- Format: 3DS
- Unleashed: Out Now
- Publisher: Atlus/Reef Entertainment
- Developer: Atlus
- Players: 1
- Site: http://www.atlus.com/devilsurvivor2rb/
- Game code provided by the publisher
Shin Megami Tensei, SMT, MegaTen, Dave… the series is known by multiple handles (though maybe not that fourth one); but whatever you call it, it’s evolved over the last few decades from Japanese-exclusive curio to worldwide cult classic. If you’ve yet to experience an SMT game, Record Breaker seems like a perfect place to start. It has not only tinkered with the DS game Devil Survivor 2 in an attempt to bring it in line with the gaming world of 2015, it also throws a fully-fledged sequel into the package as a generous bonus. While this is a fantastic collection for existing fans, its appeal for newbies is debatable.
Even if you’ve never played a MegaTen (look, we’re using all of them) game, you may well have heard it discussed in the same breath as Persona. The two series are mostly similar in concept rather than execution though, so let’s just say they’re both turn-based JRPGS with a heavy emphasis on stories involving high school students. The story of Devil Survivor 2 is an interesting and generally well-written one. There’s a rumour doing the rounds of your mute protagonist’s high school (stop us if you’ve heard this one before…) that if you sign up to a particular website, you’ll get to see videos showing how your friends will die. The rumour is true, but it gets weirder. Pretty soon demons of unknown origin are killing people and wreaking havoc, and even larger and stronger creatures start appearing too. It’s up to you and your friends to save the day via a demon summoning app on your phones (yup) which allows you to command beasties of your own.
Lingering on the story a little longer – as it’s really the heart of the game – the included sequel is fully voiced, and DS2 now is as well. The acting is good enough to help the story along, and special credit must go to your friend Daichi’s actor. He sounds like he’s having a great time, which he probably is, which is likely why his performance is far and away the best. On the other end of the scale, Io’s actress’s performance is easily the weakest, and unfortunately she’s a major character too. This seems mostly down to the nature of the character. She’s supposed to be constantly timid and nervous but, especially given how everybody else (both male and female) adapts to the situation, she usually just comes off as annoying and with an almost non-existent emotional range. There are plenty of witty lines in the script – some of them laugh-out-loud funny – but none of them given to poor Io.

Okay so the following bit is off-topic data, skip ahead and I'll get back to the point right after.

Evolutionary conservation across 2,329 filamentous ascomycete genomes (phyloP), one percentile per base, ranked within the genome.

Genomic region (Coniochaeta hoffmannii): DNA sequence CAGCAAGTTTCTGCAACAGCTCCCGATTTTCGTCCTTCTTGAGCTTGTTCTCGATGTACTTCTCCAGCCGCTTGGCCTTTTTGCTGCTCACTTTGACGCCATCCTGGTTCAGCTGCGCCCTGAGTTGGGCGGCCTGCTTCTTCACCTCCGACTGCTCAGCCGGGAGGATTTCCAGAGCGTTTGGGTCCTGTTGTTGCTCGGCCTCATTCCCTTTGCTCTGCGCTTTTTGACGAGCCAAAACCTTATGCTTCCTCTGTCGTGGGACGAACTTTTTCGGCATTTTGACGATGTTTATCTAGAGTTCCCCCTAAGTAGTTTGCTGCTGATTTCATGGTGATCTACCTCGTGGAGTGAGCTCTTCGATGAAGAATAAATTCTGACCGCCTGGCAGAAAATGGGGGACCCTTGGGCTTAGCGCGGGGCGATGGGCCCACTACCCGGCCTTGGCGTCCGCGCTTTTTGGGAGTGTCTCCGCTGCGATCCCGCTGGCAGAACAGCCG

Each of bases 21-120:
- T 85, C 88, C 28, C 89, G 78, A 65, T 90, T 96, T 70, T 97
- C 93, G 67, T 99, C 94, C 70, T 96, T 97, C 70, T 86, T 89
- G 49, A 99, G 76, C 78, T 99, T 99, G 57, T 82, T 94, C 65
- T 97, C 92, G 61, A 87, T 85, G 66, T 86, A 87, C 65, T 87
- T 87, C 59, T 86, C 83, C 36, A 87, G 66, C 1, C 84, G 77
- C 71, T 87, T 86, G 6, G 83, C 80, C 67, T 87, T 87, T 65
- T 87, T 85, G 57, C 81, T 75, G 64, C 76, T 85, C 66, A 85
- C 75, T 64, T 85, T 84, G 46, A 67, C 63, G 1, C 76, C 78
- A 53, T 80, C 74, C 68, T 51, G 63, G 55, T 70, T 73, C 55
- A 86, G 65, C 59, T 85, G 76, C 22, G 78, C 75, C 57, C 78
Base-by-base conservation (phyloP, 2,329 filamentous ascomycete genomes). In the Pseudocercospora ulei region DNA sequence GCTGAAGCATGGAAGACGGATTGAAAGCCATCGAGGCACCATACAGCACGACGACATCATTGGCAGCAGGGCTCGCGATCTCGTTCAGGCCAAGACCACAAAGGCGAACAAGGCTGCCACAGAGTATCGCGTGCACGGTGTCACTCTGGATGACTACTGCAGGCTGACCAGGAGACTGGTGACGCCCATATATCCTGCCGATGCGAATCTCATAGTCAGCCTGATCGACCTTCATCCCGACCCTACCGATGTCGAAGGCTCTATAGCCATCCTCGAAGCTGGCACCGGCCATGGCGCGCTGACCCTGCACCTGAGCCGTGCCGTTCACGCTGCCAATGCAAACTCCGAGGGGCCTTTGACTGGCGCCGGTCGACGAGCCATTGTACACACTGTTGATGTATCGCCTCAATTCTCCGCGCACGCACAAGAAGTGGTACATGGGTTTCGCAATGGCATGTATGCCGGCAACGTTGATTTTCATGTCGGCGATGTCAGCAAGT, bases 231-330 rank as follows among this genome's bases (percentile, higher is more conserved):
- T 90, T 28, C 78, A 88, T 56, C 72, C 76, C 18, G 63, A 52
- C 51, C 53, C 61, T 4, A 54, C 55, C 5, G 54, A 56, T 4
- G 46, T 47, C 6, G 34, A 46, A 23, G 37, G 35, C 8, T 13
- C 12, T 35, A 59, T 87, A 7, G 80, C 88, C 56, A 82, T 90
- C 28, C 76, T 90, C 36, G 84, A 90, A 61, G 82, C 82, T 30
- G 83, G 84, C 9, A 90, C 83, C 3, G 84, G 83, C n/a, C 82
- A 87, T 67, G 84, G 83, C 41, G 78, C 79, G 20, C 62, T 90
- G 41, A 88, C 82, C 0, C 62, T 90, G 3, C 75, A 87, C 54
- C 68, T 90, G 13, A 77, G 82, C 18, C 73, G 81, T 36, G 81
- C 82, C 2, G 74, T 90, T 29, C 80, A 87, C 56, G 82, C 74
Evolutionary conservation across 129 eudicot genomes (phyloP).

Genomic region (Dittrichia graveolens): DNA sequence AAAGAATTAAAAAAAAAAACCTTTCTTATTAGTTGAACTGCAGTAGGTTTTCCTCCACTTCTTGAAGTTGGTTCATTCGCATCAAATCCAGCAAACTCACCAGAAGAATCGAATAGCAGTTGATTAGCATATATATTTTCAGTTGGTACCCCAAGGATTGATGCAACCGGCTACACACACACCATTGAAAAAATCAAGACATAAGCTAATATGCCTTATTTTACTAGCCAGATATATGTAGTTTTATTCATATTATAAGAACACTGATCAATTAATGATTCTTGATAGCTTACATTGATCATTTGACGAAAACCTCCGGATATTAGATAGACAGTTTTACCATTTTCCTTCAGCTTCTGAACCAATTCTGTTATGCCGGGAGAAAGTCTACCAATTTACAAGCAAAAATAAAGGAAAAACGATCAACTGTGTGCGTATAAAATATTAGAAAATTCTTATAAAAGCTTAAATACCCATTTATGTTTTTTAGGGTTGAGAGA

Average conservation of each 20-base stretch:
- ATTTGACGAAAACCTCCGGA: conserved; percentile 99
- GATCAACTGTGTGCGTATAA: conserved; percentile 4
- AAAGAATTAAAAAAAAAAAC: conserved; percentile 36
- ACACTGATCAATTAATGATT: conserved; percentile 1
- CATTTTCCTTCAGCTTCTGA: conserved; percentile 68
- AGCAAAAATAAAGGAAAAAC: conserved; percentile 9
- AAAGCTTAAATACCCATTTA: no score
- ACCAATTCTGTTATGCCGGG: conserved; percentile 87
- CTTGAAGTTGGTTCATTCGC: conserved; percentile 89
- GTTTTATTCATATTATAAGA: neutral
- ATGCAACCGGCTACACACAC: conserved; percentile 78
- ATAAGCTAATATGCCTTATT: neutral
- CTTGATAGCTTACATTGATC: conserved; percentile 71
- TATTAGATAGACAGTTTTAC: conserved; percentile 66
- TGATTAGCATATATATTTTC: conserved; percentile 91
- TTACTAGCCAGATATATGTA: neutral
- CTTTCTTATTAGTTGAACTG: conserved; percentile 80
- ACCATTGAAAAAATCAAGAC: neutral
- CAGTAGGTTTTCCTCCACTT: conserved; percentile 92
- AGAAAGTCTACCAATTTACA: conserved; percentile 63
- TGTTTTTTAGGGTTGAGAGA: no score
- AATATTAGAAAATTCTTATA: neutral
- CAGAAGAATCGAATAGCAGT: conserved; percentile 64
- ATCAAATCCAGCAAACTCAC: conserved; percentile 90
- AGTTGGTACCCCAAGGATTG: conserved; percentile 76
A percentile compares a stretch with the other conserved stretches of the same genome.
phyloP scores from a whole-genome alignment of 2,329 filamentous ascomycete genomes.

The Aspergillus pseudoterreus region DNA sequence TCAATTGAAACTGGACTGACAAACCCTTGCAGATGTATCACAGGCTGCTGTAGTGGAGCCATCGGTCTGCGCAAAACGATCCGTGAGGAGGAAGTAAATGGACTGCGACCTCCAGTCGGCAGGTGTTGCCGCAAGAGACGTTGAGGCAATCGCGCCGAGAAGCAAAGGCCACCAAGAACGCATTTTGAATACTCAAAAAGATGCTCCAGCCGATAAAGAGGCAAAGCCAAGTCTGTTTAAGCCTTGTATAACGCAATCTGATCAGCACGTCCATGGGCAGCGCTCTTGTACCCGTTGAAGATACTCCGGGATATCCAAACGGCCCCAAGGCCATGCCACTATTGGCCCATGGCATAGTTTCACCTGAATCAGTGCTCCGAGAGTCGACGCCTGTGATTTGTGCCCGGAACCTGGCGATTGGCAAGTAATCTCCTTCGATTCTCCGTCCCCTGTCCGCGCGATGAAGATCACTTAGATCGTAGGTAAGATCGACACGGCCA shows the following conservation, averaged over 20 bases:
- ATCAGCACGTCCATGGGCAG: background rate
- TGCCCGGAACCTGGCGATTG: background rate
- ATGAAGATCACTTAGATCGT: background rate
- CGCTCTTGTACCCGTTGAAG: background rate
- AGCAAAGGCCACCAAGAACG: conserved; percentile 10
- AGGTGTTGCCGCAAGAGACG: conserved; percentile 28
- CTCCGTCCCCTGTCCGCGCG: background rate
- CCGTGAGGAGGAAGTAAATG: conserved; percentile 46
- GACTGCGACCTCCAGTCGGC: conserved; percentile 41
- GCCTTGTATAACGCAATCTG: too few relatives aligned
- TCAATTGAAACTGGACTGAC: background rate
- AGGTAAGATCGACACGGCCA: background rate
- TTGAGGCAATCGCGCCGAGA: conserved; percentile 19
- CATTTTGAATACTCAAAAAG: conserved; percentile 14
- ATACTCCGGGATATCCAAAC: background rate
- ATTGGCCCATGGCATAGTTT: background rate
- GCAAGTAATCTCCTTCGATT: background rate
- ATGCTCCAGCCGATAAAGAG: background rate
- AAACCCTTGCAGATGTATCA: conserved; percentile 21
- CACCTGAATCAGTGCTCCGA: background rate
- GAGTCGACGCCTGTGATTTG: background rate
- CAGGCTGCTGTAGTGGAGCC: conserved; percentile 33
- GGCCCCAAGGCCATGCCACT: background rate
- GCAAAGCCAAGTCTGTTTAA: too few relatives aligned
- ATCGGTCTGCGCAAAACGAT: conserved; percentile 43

As previously mentioned, combat is turn-based. The original DS release saw a system that already looked out of date six years ago, and… things haven’t really changed here, unfortunately. It uses the sort of rock-paper-scissors system of strengths and weaknesses that has served turn-based RPGS well for decades, and there’s nothing wrong in that. The problem is that very little is done to even try to hide the dry number-crunching and elements of randomness, and as such it’s a love-it-or-hate-it system. In combat your enemies appear as static cardboard cut-outs, though they might change colour or wobble about a bit while attacking or being attacked. You and your demon buddies don’t appear at all – unless you count the Twitter-avatar-style pictures and stat numbers at the bottom of the screen. Sometimes, whether your attack hits or misses seems to be entirely down to chance – because sometimes it is.
Despite the introduction of a new (easier) difficulty, this game growls at those unfamiliar with the series, and positively mauls anybody unfamiliar with the genre. About two thirds of the way through the (main) story, the difficulty suddenly skyrockets. Without warning, you are punished if you’ve failed to grind in optional battles and/or if you haven’t chosen, bought, fused, and managed your demons very carefully. Not to mention if you haven’t given very careful consideration to how you’ve levelled up your human character, and when and how you’ve deployed his or her human friends in battles. The easier difficulty does at least let you save in the middle of a battle and repeat one if you die, keeping your XP and abilities; though this simply kicks off a joyless Groundhog Day scenario where you try different tactics until realising the reason you finally won is simply because you levelled up sufficiently.
You’re advised to complete the main game before trying the new story. The second follows immediately after the ending of the first but this isn’t, in truth, the main reason for playing in chronological order. If you make it out of the other end of the main game alive, you will have learned the systems (if you needed to) through trial by fire, with a much better understanding of how everything works. You’ll need this for the new story as it’s even harder, and completely ignores your level, abilities etc. from the main game. You start again from scratch, and you can find yourself in trouble as early on as the second fight.
If you played and loved Devil Survivor 2 the first time around – and many people did – then you absolutely need to buy Record Breaker. If you’re unfamiliar with Shin Megami Tensei, then be aware that the less familiar you are with turn-based JRPGs, the harder this will be for you to get into. The compelling story is a great reward for those with the experience or patience to get maximum benefits from demon management and to overcome the battles; but you need to think carefully about whether one of those people is you.